Menominee - History and Cultural Relations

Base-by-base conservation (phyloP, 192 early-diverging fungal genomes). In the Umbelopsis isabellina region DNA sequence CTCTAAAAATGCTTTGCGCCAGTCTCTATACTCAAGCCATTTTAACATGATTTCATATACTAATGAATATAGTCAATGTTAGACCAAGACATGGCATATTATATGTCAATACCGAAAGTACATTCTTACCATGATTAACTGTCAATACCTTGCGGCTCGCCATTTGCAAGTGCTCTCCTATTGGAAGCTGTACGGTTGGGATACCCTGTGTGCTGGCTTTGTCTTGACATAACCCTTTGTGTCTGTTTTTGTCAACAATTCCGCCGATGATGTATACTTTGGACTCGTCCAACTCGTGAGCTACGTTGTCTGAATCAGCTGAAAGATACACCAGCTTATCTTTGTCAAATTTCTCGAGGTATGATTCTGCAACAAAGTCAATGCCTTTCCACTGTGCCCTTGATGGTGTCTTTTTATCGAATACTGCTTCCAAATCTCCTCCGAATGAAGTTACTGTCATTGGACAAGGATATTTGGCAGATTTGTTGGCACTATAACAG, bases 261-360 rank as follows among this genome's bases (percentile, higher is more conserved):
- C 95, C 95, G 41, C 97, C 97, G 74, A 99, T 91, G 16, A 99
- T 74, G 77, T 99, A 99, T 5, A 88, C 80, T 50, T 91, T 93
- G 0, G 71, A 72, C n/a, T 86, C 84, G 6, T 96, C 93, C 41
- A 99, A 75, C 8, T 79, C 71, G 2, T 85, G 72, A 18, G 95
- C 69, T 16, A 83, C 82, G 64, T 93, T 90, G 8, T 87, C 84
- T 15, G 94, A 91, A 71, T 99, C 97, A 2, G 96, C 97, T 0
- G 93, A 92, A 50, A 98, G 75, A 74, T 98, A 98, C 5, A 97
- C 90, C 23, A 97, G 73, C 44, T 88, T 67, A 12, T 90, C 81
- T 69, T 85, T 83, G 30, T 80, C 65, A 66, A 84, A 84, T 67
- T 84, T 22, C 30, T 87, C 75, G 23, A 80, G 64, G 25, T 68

In the mid-seventeenth century the native groups neighboring the Menominee included the Chippewa to the north, the Winnebago to the south, and the Sauk, Fox, and Kickapoo to the west. The tribes that maintained the closest relations with the Menominee until immediately prior to the reservation period were the Winnebago and Chippewa. Intermarriage with these groups was so extensive that close links have continued through the modern period. Contact with French fur traders occurred about 1667 and with Jesuit missionaries in 1671. As close allies of the French, the Menominee prospered in the fur trade and by 1736 had become one of the dominant tribes in the region. In 1815 the Menominee came under the Control of the United States. At about this time, game in the Menominee territory was being rapidly depleted, and consequently the Menominee began ceding their lands to the United States. By 1854 the Menominee had ceded all of their lands and were removed to a four-hundred-square-mile Reservation along the upper Wolf River in the heart of their former territory. In 1961 federal jurisdiction over the Menominee reservation, guaranteed by treaty in 1854, was terminated and then restored in 1973.

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